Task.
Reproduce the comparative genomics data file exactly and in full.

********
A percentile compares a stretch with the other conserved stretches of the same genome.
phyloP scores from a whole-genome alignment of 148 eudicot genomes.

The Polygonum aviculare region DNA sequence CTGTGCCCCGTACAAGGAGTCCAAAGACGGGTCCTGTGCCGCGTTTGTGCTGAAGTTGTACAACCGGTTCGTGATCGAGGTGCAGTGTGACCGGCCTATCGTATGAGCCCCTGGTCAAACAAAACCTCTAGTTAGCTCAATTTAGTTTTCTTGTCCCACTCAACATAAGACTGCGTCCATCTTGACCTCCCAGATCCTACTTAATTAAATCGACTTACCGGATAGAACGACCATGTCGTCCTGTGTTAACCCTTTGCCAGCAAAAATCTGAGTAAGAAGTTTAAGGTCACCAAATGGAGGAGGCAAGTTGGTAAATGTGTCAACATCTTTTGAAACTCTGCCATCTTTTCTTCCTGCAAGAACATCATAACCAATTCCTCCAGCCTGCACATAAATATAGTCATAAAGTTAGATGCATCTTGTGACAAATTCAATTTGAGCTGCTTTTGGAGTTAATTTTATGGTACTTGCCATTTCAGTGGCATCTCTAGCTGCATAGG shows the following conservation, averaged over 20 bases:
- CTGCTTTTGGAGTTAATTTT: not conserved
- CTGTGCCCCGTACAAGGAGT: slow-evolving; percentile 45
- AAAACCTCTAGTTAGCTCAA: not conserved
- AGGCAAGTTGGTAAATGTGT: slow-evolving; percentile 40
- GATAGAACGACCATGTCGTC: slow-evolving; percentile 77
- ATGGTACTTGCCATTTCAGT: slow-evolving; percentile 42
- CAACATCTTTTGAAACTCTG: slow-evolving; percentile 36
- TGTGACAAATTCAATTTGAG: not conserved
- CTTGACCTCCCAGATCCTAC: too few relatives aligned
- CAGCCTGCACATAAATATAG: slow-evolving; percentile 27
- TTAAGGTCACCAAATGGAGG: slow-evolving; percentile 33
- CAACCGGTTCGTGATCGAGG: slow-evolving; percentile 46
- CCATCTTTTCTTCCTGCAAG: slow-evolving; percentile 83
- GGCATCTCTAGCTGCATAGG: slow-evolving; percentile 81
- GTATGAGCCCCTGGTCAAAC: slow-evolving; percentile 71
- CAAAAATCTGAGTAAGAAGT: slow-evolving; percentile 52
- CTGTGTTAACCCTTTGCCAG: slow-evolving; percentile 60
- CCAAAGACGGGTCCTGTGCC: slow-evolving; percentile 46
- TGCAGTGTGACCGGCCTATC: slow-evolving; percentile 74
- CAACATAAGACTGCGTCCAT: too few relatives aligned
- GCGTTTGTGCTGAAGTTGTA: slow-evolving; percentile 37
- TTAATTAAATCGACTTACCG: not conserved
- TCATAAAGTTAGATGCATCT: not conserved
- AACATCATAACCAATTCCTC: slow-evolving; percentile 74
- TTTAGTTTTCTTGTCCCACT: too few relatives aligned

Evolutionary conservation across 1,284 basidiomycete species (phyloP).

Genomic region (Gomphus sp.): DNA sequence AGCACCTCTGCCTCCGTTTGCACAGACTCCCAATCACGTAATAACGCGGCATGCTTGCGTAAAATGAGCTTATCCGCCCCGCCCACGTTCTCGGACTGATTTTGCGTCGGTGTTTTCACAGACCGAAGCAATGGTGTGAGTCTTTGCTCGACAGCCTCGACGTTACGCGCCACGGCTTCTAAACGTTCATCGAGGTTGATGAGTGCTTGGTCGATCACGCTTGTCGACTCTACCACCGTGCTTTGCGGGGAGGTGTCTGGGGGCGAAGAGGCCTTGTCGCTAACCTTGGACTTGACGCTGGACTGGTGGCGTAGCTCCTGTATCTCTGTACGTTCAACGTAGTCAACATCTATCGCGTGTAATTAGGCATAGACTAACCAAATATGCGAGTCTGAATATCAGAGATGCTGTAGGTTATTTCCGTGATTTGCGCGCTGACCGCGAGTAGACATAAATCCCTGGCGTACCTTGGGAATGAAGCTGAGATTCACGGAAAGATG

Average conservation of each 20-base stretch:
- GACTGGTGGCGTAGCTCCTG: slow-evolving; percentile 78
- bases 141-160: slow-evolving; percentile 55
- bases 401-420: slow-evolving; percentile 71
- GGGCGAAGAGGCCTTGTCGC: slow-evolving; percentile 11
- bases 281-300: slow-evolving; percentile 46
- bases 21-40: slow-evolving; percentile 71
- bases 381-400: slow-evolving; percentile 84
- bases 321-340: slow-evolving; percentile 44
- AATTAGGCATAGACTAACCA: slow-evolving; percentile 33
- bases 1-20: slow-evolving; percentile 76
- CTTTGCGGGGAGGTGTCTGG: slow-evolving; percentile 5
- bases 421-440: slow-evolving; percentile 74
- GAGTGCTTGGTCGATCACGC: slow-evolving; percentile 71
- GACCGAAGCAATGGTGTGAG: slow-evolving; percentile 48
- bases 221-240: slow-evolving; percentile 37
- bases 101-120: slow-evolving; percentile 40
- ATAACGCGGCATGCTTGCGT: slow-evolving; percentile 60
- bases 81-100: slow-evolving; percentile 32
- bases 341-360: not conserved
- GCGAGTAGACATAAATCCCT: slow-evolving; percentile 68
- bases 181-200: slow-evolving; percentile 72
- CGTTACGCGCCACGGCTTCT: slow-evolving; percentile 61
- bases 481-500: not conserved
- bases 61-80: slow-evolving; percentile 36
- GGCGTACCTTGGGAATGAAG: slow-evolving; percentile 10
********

A percentile compares a stretch with the other conserved stretches of the same genome.
phyloP scores from a whole-genome alignment of 148 eudicot genomes.

The Polygonum aviculare region DNA sequence CTGTGCCCCGTACAAGGAGTCCAAAGACGGGTCCTGTGCCGCGTTTGTGCTGAAGTTGTACAACCGGTTCGTGATCGAGGTGCAGTGTGACCGGCCTATCGTATGAGCCCCTGGTCAAACAAAACCTCTAGTTAGCTCAATTTAGTTTTCTTGTCCCACTCAACATAAGACTGCGTCCATCTTGACCTCCCAGATCCTACTTAATTAAATCGACTTACCGGATAGAACGACCATGTCGTCCTGTGTTAACCCTTTGCCAGCAAAAATCTGAGTAAGAAGTTTAAGGTCACCAAATGGAGGAGGCAAGTTGGTAAATGTGTCAACATCTTTTGAAACTCTGCCATCTTTTCTTCCTGCAAGAACATCATAACCAATTCCTCCAGCCTGCACATAAATATAGTCATAAAGTTAGATGCATCTTGTGACAAATTCAATTTGAGCTGCTTTTGGAGTTAATTTTATGGTACTTGCCATTTCAGTGGCATCTCTAGCTGCATAGG shows the following conservation, averaged over 20 bases:
- CTGCTTTTGGAGTTAATTTT: not conserved
- CTGTGCCCCGTACAAGGAGT: slow-evolving; percentile 45
- AAAACCTCTAGTTAGCTCAA: not conserved
- AGGCAAGTTGGTAAATGTGT: slow-evolving; percentile 40
- GATAGAACGACCATGTCGTC: slow-evolving; percentile 77
- ATGGTACTTGCCATTTCAGT: slow-evolving; percentile 42
- CAACATCTTTTGAAACTCTG: slow-evolving; percentile 36
- TGTGACAAATTCAATTTGAG: not conserved
- CTTGACCTCCCAGATCCTAC: too few relatives aligned
- CAGCCTGCACATAAATATAG: slow-evolving; percentile 27
- TTAAGGTCACCAAATGGAGG: slow-evolving; percentile 33
- CAACCGGTTCGTGATCGAGG: slow-evolving; percentile 46
- CCATCTTTTCTTCCTGCAAG: slow-evolving; percentile 83
- GGCATCTCTAGCTGCATAGG: slow-evolving; percentile 81
- GTATGAGCCCCTGGTCAAAC: slow-evolving; percentile 71
- CAAAAATCTGAGTAAGAAGT: slow-evolving; percentile 52
- CTGTGTTAACCCTTTGCCAG: slow-evolving; percentile 60
- CCAAAGACGGGTCCTGTGCC: slow-evolving; percentile 46
- TGCAGTGTGACCGGCCTATC: slow-evolving; percentile 74
- CAACATAAGACTGCGTCCAT: too few relatives aligned
- GCGTTTGTGCTGAAGTTGTA: slow-evolving; percentile 37
- TTAATTAAATCGACTTACCG: not conserved
- TCATAAAGTTAGATGCATCT: not conserved
- AACATCATAACCAATTCCTC: slow-evolving; percentile 74
- TTTAGTTTTCTTGTCCCACT: too few relatives aligned

Evolutionary conservation across 1,284 basidiomycete species (phyloP).

Genomic region (Gomphus sp.): DNA sequence AGCACCTCTGCCTCCGTTTGCACAGACTCCCAATCACGTAATAACGCGGCATGCTTGCGTAAAATGAGCTTATCCGCCCCGCCCACGTTCTCGGACTGATTTTGCGTCGGTGTTTTCACAGACCGAAGCAATGGTGTGAGTCTTTGCTCGACAGCCTCGACGTTACGCGCCACGGCTTCTAAACGTTCATCGAGGTTGATGAGTGCTTGGTCGATCACGCTTGTCGACTCTACCACCGTGCTTTGCGGGGAGGTGTCTGGGGGCGAAGAGGCCTTGTCGCTAACCTTGGACTTGACGCTGGACTGGTGGCGTAGCTCCTGTATCTCTGTACGTTCAACGTAGTCAACATCTATCGCGTGTAATTAGGCATAGACTAACCAAATATGCGAGTCTGAATATCAGAGATGCTGTAGGTTATTTCCGTGATTTGCGCGCTGACCGCGAGTAGACATAAATCCCTGGCGTACCTTGGGAATGAAGCTGAGATTCACGGAAAGATG

Average conservation of each 20-base stretch:
- GACTGGTGGCGTAGCTCCTG: slow-evolving; percentile 78
- bases 141-160: slow-evolving; percentile 55
- bases 401-420: slow-evolving; percentile 71
- GGGCGAAGAGGCCTTGTCGC: slow-evolving; percentile 11
- bases 281-300: slow-evolving; percentile 46
- bases 21-40: slow-evolving; percentile 71
- bases 381-400: slow-evolving; percentile 84
- bases 321-340: slow-evolving; percentile 44
- AATTAGGCATAGACTAACCA: slow-evolving; percentile 33
- bases 1-20: slow-evolving; percentile 76
- CTTTGCGGGGAGGTGTCTGG: slow-evolving; percentile 5
- bases 421-440: slow-evolving; percentile 74
- GAGTGCTTGGTCGATCACGC: slow-evolving; percentile 71
- GACCGAAGCAATGGTGTGAG: slow-evolving; percentile 48
- bases 221-240: slow-evolving; percentile 37
- bases 101-120: slow-evolving; percentile 40
- ATAACGCGGCATGCTTGCGT: slow-evolving; percentile 60
- bases 81-100: slow-evolving; percentile 32
- bases 341-360: not conserved
- GCGAGTAGACATAAATCCCT: slow-evolving; percentile 68
- bases 181-200: slow-evolving; percentile 72
- CGTTACGCGCCACGGCTTCT: slow-evolving; percentile 61
- bases 481-500: not conserved
- bases 61-80: slow-evolving; percentile 36
- GGCGTACCTTGGGAATGAAG: slow-evolving; percentile 10